This morning while getting dressed I discovered my jeans belt needed a little extra elbow room. I’m blaming the high sodium content of yesterday’s traditional Thanksgiving meal and hoping it’s temporary. My belt will cooperate tomorrow, right?
I look upon the eleven Thanksgiving feasts I’ve hosted in the past with rose colored glasses. All the family gatherings could be summed up as “Oh, it was great! We were stuffed!” But upon closer inspection I realize there is always a funny food flub or a dish disaster that hovers vaguely in memory. Martha Stewart would be appalled at my barely-contained culinary chaos.
Nod in recognition if you’ve pulled this stunt before: cooking the turkey upside-down. Blimey, how are you supposed to tell which direction is north, south, east and west on that naked bird? Do the wings make an ‘N’ or ‘V’? Heck if I know! I should have consulted Google, but after sticking my hand where the sun don’t shine I wasn’t about to jiggle a mouse.
Speaking of sticking my hand in the netherworld of a bird, have you ever forgotten (or couldn’t locate) the bag of accessory turkey parts, only to discover them at carving time? While prepping the bird I’ve been known to spend 20 minutes rummaging inside one orifice and coming up empty-handed, only to be informed that I was at the head, not the tail. Oh.
Poultry anatomy is not my strong suit, but I can usually bang out some pretty solid vegetable dishes. It’s hard to screw those up, unless you forget that frozen beans for the casserole take a lot longer to cook than fresh, not to put the fried onions on top until the very end unless you like to eat coal, and that not everyone appreciates the texture of lumpy mashed potatoes.
Thankfully the traditional feast has so many components that most faults can be accommodated. Our buffet is usually brimming with about ten entrée items, not including dessert. Statistically speaking, if I make a mess of one item, there are nine others to hold the meal intact. It’s still an A- in my book. Also on the topic of running the numbers, my family members bring at least four of those ten dishes, and their superior kitchen prowess vastly improves our odds of buffet success. They’re not the types to forget to pull the neck out of the butt of the turkey.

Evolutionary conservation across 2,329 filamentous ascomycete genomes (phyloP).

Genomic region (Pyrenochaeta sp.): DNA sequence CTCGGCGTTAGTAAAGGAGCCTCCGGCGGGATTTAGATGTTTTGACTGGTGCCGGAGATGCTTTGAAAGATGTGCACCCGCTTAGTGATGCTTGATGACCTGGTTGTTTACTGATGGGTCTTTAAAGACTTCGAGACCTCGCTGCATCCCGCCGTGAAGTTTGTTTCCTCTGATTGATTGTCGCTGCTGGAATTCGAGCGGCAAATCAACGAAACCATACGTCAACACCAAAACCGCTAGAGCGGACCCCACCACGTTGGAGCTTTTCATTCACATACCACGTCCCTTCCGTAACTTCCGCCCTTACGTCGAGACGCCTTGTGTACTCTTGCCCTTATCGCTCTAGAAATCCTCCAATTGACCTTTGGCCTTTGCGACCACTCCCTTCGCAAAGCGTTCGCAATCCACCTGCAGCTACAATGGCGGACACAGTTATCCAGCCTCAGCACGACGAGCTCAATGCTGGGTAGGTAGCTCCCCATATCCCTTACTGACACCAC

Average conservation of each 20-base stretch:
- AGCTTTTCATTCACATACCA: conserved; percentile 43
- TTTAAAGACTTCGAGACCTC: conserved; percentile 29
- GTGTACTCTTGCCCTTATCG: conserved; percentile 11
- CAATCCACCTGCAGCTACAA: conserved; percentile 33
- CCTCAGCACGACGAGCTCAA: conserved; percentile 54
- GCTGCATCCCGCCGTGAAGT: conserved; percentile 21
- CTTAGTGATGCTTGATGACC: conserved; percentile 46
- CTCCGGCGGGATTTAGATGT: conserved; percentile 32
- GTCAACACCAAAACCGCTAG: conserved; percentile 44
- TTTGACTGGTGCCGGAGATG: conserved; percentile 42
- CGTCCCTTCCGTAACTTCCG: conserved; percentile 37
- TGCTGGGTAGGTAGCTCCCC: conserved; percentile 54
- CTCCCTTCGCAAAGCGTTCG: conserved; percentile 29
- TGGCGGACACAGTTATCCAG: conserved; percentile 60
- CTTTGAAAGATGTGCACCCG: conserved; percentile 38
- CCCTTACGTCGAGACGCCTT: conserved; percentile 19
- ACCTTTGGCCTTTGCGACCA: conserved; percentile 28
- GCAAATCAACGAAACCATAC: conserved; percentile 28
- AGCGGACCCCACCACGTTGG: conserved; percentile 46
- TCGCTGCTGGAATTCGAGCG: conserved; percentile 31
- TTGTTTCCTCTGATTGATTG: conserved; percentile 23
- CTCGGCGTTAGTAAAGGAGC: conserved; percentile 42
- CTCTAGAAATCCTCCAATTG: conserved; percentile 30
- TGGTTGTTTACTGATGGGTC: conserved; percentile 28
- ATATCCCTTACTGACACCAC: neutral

I know I’m not the only one who seems to make a mockery of recipes. Issaquah Highlands resident and friend, Nancy abandoned any pretense of tackling turkey preparations and gets her bird already smoked and garnished from Stan’s BBQ. Leave it to the professionals, is her motto.
Sometimes outsourcing an entrée won’t help you avert dish disasters. Minutes before the dinner bell rang, Snoqualmie resident Michael was playing catch with his dogs, when a Star Wars-grade tractor beam deployed from inside the pumpkin pie on the counter. The tennis ball intended for Fido got diverted from its path, ker-plopping into the center of the pie. Because his family is graced with good cooks the meal maintained an A-average despite the dog saliva-doused crater.
Every Thanksgiving that I’m in charge of orchestrating the meal is a tête-à-tête with my stubbornness. I refuse to hand-make the pie dough because the grocery store generously offers them already made. The result? Mother-in-law Pat’s diligently-made pie crust is amazing, flaky and flawless. Mine? Flat and dry. My stubbornness continues when faced with a breaded dressing recipe that calls for TWO sticks of butter. Do I look like Paula Deen? The result? Dry, unevenly-cooked stuffing. You and your butter win, Paula.
My friend Alice in Honolulu finds the butter requirements a bit absurd as well, but her battle with stubbornness is less pronounced. When she discovers that one pound of butter is not enough to bolster all the dishes, she sighs in exasperation but obediently acquiesces to the recipe stipulations and sends someone out for more. The result? Wafer crispiness balanced with golden luster. Alice is champion on the playing field where willfulness and kitchen methodology collide.
If it weren’t for my supportive family brushing off my kitchen casualties, and bolstering the meal quality with their contributions I’d probably be receiving a C- grade. I love that about my family. I also love a good turkey tussle and will continue coming up with ways to stubbornly misinterpret this tradition.